Chances are that you’re familiar with the National Security Agency as the U.S. government organization that listens in on foreign communications and cracks their encrypted messages for useful intelligence.
While foreign communications surveillance is agency's main purpose, no everyone knows that it's also heavily involved with protecting sensitive government communications from interception and decryption by foreign intelligence agencies.
This means the NSA is deeply involved in developing encryption standards that are as uncrackable as possible. But not just uncrackable now, the encryption standards have to withstand the test of time and remain uncrackable long into the future. That test of time can include developing cryptography that can defeat the potential massive power of a large quantum computer, even though nothing of that sort currently exists.
“A lot of classified data has a long lifetime,” said Neal Ziring, NSA Capabilities Technical Director. He said that this is because it’s in hardware that takes a long time to get into the field and that once put into service, lasts a long time. Such items may include Navy ships (which remain in service for decades) or spacecraft (which can be in service even longer).
Because the data the government uses can last a very long time, the NSA is already working on ways to protect the data against capabilities that currently exist only in a very limited form. Such a capability is quantum computing, which might be limited today, but promises to be a critical technology in the decades to come.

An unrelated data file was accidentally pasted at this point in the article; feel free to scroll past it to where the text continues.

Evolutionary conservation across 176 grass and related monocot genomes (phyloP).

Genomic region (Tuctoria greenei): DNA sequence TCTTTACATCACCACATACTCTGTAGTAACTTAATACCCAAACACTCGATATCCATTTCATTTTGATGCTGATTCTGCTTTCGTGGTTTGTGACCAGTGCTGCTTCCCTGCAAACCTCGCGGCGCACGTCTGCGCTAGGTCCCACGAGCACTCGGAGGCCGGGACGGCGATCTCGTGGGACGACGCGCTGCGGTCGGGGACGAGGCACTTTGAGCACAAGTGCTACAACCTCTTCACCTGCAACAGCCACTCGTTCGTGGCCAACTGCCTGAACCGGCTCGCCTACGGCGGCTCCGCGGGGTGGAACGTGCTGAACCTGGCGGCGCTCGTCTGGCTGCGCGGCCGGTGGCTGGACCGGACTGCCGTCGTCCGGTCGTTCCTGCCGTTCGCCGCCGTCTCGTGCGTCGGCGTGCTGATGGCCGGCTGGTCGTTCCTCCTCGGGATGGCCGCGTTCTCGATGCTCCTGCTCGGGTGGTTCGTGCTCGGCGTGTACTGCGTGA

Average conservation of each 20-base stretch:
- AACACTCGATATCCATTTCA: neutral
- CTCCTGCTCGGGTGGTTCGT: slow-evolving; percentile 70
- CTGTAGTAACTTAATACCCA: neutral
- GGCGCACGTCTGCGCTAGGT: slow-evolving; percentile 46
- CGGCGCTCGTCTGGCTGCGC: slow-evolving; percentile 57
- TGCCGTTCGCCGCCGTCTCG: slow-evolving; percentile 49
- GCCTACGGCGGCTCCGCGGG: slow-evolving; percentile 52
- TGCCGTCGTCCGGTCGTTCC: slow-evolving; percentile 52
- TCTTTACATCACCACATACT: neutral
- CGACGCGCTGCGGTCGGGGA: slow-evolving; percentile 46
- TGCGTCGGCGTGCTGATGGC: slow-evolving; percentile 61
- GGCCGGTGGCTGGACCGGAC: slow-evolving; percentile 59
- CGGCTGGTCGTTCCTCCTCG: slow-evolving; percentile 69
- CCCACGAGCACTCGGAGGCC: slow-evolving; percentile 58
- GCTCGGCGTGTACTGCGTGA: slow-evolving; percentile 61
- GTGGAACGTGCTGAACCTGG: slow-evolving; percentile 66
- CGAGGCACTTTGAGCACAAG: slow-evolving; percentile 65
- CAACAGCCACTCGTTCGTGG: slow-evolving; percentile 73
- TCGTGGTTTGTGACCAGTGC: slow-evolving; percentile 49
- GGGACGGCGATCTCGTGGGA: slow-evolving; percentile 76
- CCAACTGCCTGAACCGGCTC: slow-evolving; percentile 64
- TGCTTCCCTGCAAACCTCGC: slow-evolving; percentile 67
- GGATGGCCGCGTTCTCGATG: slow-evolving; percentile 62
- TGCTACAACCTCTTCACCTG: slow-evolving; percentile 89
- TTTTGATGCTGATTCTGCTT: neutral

Ziring said that for commercial users that don’t necessarily have to consider such long timeframes, it’s still worth preparing for post-quantum security because the industry and the markets are heading in that direction. He said standards bodies that certify encryption are working on such standards and that the industry needs to be ready to implement encryption that can withstand assaults by quantum computers when the capability arrives.
The reason that the NSA and other security and encryption researchers worry about quantum computing isn’t just because it can result in very fast computers. It’s because such computers can run complex algorithms that can’t be used efficiently using classical digital computers. That's because quantum computers can use quantum superposition.
A qubit, or a quantum bit, is a quantum unit of information which can have many positions between the normal states of 0 and 1, and in fact can occupy all of those states at the same time. This means that a qubit can encode an infinite amount of information, at least until the state of the qubit is observed at which point it collapses into a single state.